Christmas lights, car headlights and traffic signals sold as environmentally friendly alternatives to traditional light bulbs actually contain lead and other toxic ingredients, according to results of a recently released UCI study.
Light-emitting diodes or LEDs should be considered a health hazard, said the report led by Oladele Ogunseitan, chair of UC Irvine’s Department of Population Health & Disease Prevention.
“When bulbs break at home,” said a news release announcing the findings, “residents should sweep them up with a special broom while wearing gloves and a mask. … Crews dispatched to clean up car crashes or broken traffic fixtures should don protective gear and handle the material as hazardous waste.”
Ogunseitan has forwarded the study results to California and federal health regulators and said in the news release the diode lights “weren’t properly tested before being marketed as the preferred alternative to inefficient incandescent bulbs, now being phased out under California law.”
The UCI team tested strings of Christmas lights, red, yellow and green traffic lights and auto head lights and brake lights. The news release said they determined that “low-intensity red lights contained up to eight times the amount of lead allowed under California law, but in general, high-intensity, brighter bulbs had more contaminants than lower ones. White bulbs had the least lead, but contained high amounts of nickel.”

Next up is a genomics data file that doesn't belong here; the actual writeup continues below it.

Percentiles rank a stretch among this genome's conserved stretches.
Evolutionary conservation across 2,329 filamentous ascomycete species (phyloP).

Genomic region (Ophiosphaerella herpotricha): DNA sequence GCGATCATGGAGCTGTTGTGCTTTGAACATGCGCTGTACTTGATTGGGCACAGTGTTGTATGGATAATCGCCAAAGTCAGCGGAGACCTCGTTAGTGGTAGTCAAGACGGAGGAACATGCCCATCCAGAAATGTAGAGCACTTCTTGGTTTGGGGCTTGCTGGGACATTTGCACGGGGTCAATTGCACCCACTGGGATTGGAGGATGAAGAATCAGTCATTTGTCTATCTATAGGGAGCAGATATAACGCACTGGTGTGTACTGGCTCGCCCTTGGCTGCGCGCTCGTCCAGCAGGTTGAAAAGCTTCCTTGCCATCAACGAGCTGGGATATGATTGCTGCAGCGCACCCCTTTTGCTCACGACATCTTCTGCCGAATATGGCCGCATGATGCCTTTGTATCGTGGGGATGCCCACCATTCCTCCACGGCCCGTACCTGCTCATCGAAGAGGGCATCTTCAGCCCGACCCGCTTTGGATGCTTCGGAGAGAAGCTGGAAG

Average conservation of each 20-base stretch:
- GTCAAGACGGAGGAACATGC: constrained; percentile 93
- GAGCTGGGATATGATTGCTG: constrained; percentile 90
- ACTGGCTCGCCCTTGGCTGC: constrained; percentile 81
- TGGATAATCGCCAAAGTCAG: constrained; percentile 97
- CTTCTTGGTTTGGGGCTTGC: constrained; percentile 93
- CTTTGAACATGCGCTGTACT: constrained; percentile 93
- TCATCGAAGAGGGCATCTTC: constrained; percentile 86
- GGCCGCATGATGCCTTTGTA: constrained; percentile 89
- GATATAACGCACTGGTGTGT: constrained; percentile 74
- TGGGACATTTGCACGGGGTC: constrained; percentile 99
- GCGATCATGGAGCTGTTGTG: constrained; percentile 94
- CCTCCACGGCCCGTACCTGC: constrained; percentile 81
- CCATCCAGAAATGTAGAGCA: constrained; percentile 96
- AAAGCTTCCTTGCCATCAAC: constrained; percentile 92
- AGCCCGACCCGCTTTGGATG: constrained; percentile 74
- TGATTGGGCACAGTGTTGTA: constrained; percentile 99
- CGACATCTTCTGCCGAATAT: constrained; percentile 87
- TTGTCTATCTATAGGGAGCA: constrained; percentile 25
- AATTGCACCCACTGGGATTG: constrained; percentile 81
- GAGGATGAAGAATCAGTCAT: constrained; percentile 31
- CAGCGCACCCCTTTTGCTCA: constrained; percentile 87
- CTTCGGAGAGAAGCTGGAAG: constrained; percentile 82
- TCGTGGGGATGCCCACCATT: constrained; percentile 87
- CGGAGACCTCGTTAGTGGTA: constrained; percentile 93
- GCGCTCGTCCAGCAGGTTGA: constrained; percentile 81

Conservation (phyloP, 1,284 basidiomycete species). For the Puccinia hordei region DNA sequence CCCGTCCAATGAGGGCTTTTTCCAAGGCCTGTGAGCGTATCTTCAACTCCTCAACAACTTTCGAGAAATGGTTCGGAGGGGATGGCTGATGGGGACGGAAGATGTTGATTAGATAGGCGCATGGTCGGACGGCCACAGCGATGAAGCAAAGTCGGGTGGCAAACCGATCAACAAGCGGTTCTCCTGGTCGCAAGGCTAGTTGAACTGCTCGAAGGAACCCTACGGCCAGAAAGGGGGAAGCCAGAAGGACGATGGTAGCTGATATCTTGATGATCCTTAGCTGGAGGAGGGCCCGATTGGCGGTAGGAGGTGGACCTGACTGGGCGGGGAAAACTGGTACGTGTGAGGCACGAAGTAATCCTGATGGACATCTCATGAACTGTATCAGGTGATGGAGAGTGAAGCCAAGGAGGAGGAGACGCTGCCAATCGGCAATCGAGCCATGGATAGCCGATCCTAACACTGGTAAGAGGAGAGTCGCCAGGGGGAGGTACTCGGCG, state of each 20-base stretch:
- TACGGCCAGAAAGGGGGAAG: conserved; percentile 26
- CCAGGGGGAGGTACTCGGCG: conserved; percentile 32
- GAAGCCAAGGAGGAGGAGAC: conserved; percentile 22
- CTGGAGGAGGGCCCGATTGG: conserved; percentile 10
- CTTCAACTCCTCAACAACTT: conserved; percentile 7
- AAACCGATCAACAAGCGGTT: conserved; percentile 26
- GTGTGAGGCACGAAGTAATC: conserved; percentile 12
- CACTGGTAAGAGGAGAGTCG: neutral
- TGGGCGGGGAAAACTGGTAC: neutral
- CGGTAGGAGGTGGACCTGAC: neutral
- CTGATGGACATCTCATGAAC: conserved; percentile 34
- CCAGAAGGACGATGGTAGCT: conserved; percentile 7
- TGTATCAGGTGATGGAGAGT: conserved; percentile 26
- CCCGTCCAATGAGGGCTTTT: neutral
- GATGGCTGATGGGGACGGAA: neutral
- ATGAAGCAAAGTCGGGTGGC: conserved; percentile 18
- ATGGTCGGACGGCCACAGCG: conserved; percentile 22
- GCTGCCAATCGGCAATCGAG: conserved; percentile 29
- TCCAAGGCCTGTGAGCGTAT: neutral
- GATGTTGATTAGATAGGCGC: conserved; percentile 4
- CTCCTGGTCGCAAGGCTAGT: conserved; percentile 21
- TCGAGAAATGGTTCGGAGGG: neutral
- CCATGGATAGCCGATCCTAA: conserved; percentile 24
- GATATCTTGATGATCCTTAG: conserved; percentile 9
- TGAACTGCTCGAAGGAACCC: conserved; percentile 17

In an article in the January issue of Environmental Science & Technology, the UCI team wrote “we find the low-intensity red LEDs exhibit significant cancer and noncancer potentials due to the high content of arsenic and lead.”
According to the news release “risks are present in all parts of the lights and at every stage during production, use and disposal.”
It said a “long-planned state regulation” originally set to take effect Jan. 1 would have required advance testing of products like the LED lights which are supposed to replace mercury-containing compact fluorescent bulbs. But the UCI release said the regulation was opposed by “industry groups, a less stringent version was substituted, and Gov. Arnold Schwarzenegger placed the law on hold days before he left office.”